From reflation to stagflation, how to position?

Bonds
Althea Spinozzi

Senior Fixed Income Strategist

Summary:  Identifying risks and opportunities is crucial amid a fast-changing market. We believe that it has arrived the time to weigh in on the threat from stagflation. In this analysis, we look at what that means for one's portfolio and which assets can help investors navigate these markets.


Did you know that people that identify safety vests and exits are more likely to survive adverse situations?

In this analysis, we’ll try to explain what does stagflation mean for your investments. Even if this scenario does not materialize, we believe it is necessary for investors to consider it and to identify safety vests and exits well ahead of time. Therefore we determine what assets are detrimental to your portfolio and which can be helpful in such a context.

Stagflation might be the real challenge ahead for markets as elements point to the fact that it may take over the reflation trade.

While the reflation trade sees a strong pick-up in economic growth and inflationary pressures, stagflation sees higher inflation without much real growth. So far, the economy seemed to strengthen together with inflationary data. However, the nonfarm payroll miss last week and strong CPI readings today suggest that inflation may pick up before the problems hindering growth are resolved.

This changes investors' approach towards their investments completely because it means that economic growth might not be strong enough to sustain record high asset prices. Thus valuations will need to correct according to the real economy’s activity. Otherwise, nominal growth (real growth plus inflation) may continue to rise through inflation, eroding value from asset prices.

Assets that will strive amid stagflation:

  • Inflation-linked bonds could be helpful as they pay the inflation rate. Right now, the majority of TIPS and European inflation linkers are pricing with a negative yield. This happens because the market’s inflation expectations are well above the yield offered by nominal government bonds. Albeit negative-yielding assets are a turn-off, they remain a pure inflation play that will hedge one from inflation risk. Indeed, if inflation will not pick up, investors will pay a small yield, but if inflation picks up, they will receive a coupon equal to the CPI index.
  • Higher-yielding nominal bonds will provide a buffer against rising inflation and interest rates. This is a point we have been vocal about, and we continue to stress. Unfortunately, only junk bonds and emerging market bonds provide a yield high enough to hedge against this risk. We like junk bonds the most because they are closer to a recovery in the US and Europe. Emerging market debt, especially EM sovereign bonds, remain vulnerable to a delay in vaccinations and local accommodative monetary policies that will inevitable devalue their currency. The latter is a critical issue in light of the exponential amount of hard currency debt that these countries took in the wake of the Covid-19 pandemic, raising important questions concerning the sustainability of their debt.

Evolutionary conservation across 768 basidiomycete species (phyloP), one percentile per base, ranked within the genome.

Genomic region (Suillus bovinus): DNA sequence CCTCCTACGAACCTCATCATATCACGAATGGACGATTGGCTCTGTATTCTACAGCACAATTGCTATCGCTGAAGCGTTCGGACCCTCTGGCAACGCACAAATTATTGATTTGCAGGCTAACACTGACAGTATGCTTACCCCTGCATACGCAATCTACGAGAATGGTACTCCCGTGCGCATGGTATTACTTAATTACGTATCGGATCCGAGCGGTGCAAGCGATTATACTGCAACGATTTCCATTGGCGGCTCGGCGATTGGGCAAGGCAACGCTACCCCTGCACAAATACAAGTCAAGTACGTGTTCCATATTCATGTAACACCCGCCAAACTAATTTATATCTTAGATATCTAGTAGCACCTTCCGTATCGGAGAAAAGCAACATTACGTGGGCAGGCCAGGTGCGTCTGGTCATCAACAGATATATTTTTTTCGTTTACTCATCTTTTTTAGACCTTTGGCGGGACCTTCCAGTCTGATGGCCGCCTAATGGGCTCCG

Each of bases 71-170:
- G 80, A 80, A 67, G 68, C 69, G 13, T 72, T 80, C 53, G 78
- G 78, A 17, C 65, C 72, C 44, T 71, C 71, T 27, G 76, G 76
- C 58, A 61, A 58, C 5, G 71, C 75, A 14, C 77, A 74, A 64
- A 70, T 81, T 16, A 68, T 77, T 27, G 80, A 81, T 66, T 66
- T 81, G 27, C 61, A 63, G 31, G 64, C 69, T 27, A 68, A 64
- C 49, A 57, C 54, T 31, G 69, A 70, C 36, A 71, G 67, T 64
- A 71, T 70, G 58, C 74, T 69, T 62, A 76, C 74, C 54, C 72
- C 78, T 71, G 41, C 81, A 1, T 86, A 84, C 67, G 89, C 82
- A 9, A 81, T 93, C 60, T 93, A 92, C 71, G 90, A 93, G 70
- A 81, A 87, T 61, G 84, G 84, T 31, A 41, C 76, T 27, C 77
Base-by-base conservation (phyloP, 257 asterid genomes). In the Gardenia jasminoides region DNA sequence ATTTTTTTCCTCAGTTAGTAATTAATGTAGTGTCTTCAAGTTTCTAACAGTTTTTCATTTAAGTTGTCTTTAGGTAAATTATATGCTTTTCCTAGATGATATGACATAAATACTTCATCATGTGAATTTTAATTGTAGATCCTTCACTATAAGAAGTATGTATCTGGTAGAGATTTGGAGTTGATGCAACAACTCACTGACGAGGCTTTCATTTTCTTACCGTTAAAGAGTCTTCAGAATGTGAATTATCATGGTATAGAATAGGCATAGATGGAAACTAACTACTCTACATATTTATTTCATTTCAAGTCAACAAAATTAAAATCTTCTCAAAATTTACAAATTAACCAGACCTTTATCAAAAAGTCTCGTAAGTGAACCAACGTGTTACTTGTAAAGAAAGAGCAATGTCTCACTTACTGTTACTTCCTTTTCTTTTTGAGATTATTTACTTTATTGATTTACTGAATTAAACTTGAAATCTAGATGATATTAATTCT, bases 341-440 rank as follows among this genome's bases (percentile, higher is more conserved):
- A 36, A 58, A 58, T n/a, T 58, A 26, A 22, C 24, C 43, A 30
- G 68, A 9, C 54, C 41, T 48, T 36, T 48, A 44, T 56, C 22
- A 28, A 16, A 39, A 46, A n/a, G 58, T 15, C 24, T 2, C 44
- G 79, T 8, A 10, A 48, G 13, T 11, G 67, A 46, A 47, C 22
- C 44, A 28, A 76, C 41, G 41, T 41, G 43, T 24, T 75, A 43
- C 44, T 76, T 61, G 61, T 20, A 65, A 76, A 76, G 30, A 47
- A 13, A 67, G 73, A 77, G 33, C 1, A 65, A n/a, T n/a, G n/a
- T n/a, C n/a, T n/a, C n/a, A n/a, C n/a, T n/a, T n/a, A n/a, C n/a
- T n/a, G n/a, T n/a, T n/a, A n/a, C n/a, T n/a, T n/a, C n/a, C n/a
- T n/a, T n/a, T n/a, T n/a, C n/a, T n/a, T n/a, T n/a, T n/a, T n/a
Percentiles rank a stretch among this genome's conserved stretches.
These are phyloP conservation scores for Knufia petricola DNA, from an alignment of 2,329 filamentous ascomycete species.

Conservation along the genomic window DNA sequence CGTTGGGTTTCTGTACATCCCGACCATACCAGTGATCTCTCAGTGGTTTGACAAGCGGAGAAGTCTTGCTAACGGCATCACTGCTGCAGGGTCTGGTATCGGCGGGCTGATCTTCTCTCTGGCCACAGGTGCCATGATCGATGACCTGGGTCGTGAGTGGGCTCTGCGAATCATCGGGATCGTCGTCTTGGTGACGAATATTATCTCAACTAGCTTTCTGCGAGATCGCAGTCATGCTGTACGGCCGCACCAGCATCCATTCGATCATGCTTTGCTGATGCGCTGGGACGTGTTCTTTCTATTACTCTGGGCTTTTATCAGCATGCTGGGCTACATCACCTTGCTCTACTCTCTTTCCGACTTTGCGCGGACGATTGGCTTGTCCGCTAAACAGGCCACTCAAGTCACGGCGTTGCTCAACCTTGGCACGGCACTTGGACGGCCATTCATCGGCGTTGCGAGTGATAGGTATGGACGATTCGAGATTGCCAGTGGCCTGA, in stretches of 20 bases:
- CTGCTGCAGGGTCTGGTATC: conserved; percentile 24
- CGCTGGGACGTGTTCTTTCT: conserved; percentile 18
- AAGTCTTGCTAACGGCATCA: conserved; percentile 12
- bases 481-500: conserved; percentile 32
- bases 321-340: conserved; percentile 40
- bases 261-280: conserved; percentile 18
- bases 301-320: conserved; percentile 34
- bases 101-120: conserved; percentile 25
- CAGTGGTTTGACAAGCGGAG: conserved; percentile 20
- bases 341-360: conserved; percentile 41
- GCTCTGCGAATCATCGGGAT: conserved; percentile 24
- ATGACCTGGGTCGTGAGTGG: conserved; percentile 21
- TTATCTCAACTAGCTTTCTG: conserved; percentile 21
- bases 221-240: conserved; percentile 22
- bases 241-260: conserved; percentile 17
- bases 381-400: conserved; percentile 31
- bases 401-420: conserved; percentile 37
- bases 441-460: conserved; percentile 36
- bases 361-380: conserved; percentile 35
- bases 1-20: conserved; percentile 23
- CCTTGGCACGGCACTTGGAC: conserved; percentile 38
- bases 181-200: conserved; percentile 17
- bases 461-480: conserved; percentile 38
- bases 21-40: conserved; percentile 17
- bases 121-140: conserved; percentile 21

• Commodities. Despite the economy is not growing and inflation continues to rise, there will always be a need for commodities. Yet it is important to highlight that while in the short term inflation and commodity prices are correlated, in the long run, higher prices will depress economic activity, pushing commodity prices back down.
  • Consumer staple stocks. Staples will be a good bet because they are necessary to live despite high inflation. Stocks that are sensitive to increasing interest rates, such as those that my colleague Peter Garnry calls bubble stocks, are most likely to struggle.

What to avoid at all cost in the bond market:

  • Nominal bonds offering low yields, such as sovereign bonds. This is what makes this cycle utterly different from others in history. While in the past nominal yields were giving a buffer against rising inflation, now they are not anymore a reliable source of income. Although accommodative monetary policies might keep interest rates low for longer, the risk to hold these securities outweighs the benefits.
  • Duration. Since the global financial crisis, the economy has been characterized by a deflationary environment and easy monetary policies. This made it possible for assets with long duration to perform quite well. However, since yields have started to rise in the US and in Europe, assets with long maturities have begun to lose value quickly. The more yields will rise, the more bonds will be decimated.

To simplify your search, below are some ETFand bonds, which can be helpful to consider in this environment.

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